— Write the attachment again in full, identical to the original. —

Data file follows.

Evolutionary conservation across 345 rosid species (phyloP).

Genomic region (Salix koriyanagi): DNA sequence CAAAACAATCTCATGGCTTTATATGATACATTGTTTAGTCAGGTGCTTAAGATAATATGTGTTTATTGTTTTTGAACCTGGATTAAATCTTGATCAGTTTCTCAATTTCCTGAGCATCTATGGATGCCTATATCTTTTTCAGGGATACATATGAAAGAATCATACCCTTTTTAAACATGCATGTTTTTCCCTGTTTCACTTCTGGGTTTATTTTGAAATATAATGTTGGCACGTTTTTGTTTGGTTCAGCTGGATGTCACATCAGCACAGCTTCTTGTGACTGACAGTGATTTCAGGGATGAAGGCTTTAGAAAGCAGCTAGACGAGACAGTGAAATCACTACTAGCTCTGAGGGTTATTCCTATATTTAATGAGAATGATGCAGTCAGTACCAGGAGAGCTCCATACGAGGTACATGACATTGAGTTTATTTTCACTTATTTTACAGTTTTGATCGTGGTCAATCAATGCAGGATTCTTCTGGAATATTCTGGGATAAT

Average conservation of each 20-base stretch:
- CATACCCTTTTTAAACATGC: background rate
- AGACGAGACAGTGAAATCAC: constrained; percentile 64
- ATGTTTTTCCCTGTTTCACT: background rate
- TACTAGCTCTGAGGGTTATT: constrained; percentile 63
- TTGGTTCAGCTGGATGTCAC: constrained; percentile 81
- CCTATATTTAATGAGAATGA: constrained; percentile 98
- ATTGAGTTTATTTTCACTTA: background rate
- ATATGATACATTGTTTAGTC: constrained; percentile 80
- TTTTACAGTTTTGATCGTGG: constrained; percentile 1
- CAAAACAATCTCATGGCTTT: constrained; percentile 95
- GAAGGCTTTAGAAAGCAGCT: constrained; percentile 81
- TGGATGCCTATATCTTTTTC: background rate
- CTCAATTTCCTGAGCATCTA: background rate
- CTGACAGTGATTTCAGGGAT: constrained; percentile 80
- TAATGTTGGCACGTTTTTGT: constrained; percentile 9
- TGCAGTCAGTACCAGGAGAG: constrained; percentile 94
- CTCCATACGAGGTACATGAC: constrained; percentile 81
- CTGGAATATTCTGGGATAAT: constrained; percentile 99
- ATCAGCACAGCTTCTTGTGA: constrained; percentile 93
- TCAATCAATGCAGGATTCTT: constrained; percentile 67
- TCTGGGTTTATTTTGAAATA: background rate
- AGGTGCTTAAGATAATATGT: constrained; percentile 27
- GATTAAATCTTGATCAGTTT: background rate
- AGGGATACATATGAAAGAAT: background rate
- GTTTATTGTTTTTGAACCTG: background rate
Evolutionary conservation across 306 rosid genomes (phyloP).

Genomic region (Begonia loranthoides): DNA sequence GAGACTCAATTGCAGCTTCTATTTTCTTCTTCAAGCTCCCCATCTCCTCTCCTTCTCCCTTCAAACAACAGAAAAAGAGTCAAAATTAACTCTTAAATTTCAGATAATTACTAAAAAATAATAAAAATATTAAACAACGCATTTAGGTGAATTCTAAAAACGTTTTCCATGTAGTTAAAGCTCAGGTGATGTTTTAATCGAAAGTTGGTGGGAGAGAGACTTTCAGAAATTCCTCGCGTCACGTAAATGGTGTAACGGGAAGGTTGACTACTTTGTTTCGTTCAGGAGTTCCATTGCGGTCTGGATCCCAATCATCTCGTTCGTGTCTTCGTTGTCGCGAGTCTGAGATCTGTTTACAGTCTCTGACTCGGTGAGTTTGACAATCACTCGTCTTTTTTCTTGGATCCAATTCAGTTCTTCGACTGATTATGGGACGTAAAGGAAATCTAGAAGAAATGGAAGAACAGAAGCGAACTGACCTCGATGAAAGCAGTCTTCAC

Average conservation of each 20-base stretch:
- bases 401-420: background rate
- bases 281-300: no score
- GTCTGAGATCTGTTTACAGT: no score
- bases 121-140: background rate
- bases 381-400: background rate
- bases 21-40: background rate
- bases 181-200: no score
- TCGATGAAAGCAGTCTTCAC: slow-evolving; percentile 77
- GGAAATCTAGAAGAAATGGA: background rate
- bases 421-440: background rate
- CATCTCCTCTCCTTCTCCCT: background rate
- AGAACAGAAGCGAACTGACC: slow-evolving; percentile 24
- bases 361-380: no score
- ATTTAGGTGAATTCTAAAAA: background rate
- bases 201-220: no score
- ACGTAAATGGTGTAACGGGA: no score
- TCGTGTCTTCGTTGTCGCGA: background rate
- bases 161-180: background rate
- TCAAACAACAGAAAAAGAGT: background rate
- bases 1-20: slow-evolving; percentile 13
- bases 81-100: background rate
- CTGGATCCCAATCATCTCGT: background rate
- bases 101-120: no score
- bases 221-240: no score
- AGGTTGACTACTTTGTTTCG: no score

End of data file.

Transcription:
Evolutionary conservation across 345 rosid species (phyloP).

Genomic region (Salix koriyanagi): DNA sequence CAAAACAATCTCATGGCTTTATATGATACATTGTTTAGTCAGGTGCTTAAGATAATATGTGTTTATTGTTTTTGAACCTGGATTAAATCTTGATCAGTTTCTCAATTTCCTGAGCATCTATGGATGCCTATATCTTTTTCAGGGATACATATGAAAGAATCATACCCTTTTTAAACATGCATGTTTTTCCCTGTTTCACTTCTGGGTTTATTTTGAAATATAATGTTGGCACGTTTTTGTTTGGTTCAGCTGGATGTCACATCAGCACAGCTTCTTGTGACTGACAGTGATTTCAGGGATGAAGGCTTTAGAAAGCAGCTAGACGAGACAGTGAAATCACTACTAGCTCTGAGGGTTATTCCTATATTTAATGAGAATGATGCAGTCAGTACCAGGAGAGCTCCATACGAGGTACATGACATTGAGTTTATTTTCACTTATTTTACAGTTTTGATCGTGGTCAATCAATGCAGGATTCTTCTGGAATATTCTGGGATAAT

Average conservation of each 20-base stretch:
- CATACCCTTTTTAAACATGC: background rate
- AGACGAGACAGTGAAATCAC: constrained; percentile 64
- ATGTTTTTCCCTGTTTCACT: background rate
- TACTAGCTCTGAGGGTTATT: constrained; percentile 63
- TTGGTTCAGCTGGATGTCAC: constrained; percentile 81
- CCTATATTTAATGAGAATGA: constrained; percentile 98
- ATTGAGTTTATTTTCACTTA: background rate
- ATATGATACATTGTTTAGTC: constrained; percentile 80
- TTTTACAGTTTTGATCGTGG: constrained; percentile 1
- CAAAACAATCTCATGGCTTT: constrained; percentile 95
- GAAGGCTTTAGAAAGCAGCT: constrained; percentile 81
- TGGATGCCTATATCTTTTTC: background rate
- CTCAATTTCCTGAGCATCTA: background rate
- CTGACAGTGATTTCAGGGAT: constrained; percentile 80
- TAATGTTGGCACGTTTTTGT: constrained; percentile 9
- TGCAGTCAGTACCAGGAGAG: constrained; percentile 94
- CTCCATACGAGGTACATGAC: constrained; percentile 81
- CTGGAATATTCTGGGATAAT: constrained; percentile 99
- ATCAGCACAGCTTCTTGTGA: constrained; percentile 93
- TCAATCAATGCAGGATTCTT: constrained; percentile 67
- TCTGGGTTTATTTTGAAATA: background rate
- AGGTGCTTAAGATAATATGT: constrained; percentile 27
- GATTAAATCTTGATCAGTTT: background rate
- AGGGATACATATGAAAGAAT: background rate
- GTTTATTGTTTTTGAACCTG: background rate
Evolutionary conservation across 306 rosid genomes (phyloP).

Genomic region (Begonia loranthoides): DNA sequence GAGACTCAATTGCAGCTTCTATTTTCTTCTTCAAGCTCCCCATCTCCTCTCCTTCTCCCTTCAAACAACAGAAAAAGAGTCAAAATTAACTCTTAAATTTCAGATAATTACTAAAAAATAATAAAAATATTAAACAACGCATTTAGGTGAATTCTAAAAACGTTTTCCATGTAGTTAAAGCTCAGGTGATGTTTTAATCGAAAGTTGGTGGGAGAGAGACTTTCAGAAATTCCTCGCGTCACGTAAATGGTGTAACGGGAAGGTTGACTACTTTGTTTCGTTCAGGAGTTCCATTGCGGTCTGGATCCCAATCATCTCGTTCGTGTCTTCGTTGTCGCGAGTCTGAGATCTGTTTACAGTCTCTGACTCGGTGAGTTTGACAATCACTCGTCTTTTTTCTTGGATCCAATTCAGTTCTTCGACTGATTATGGGACGTAAAGGAAATCTAGAAGAAATGGAAGAACAGAAGCGAACTGACCTCGATGAAAGCAGTCTTCAC

Average conservation of each 20-base stretch:
- bases 401-420: background rate
- bases 281-300: no score
- GTCTGAGATCTGTTTACAGT: no score
- bases 121-140: background rate
- bases 381-400: background rate
- bases 21-40: background rate
- bases 181-200: no score
- TCGATGAAAGCAGTCTTCAC: slow-evolving; percentile 77
- GGAAATCTAGAAGAAATGGA: background rate
- bases 421-440: background rate
- CATCTCCTCTCCTTCTCCCT: background rate
- AGAACAGAAGCGAACTGACC: slow-evolving; percentile 24
- bases 361-380: no score
- ATTTAGGTGAATTCTAAAAA: background rate
- bases 201-220: no score
- ACGTAAATGGTGTAACGGGA: no score
- TCGTGTCTTCGTTGTCGCGA: background rate
- bases 161-180: background rate
- TCAAACAACAGAAAAAGAGT: background rate
- bases 1-20: slow-evolving; percentile 13
- bases 81-100: background rate
- CTGGATCCCAATCATCTCGT: background rate
- bases 101-120: no score
- bases 221-240: no score
- AGGTTGACTACTTTGTTTCG: no score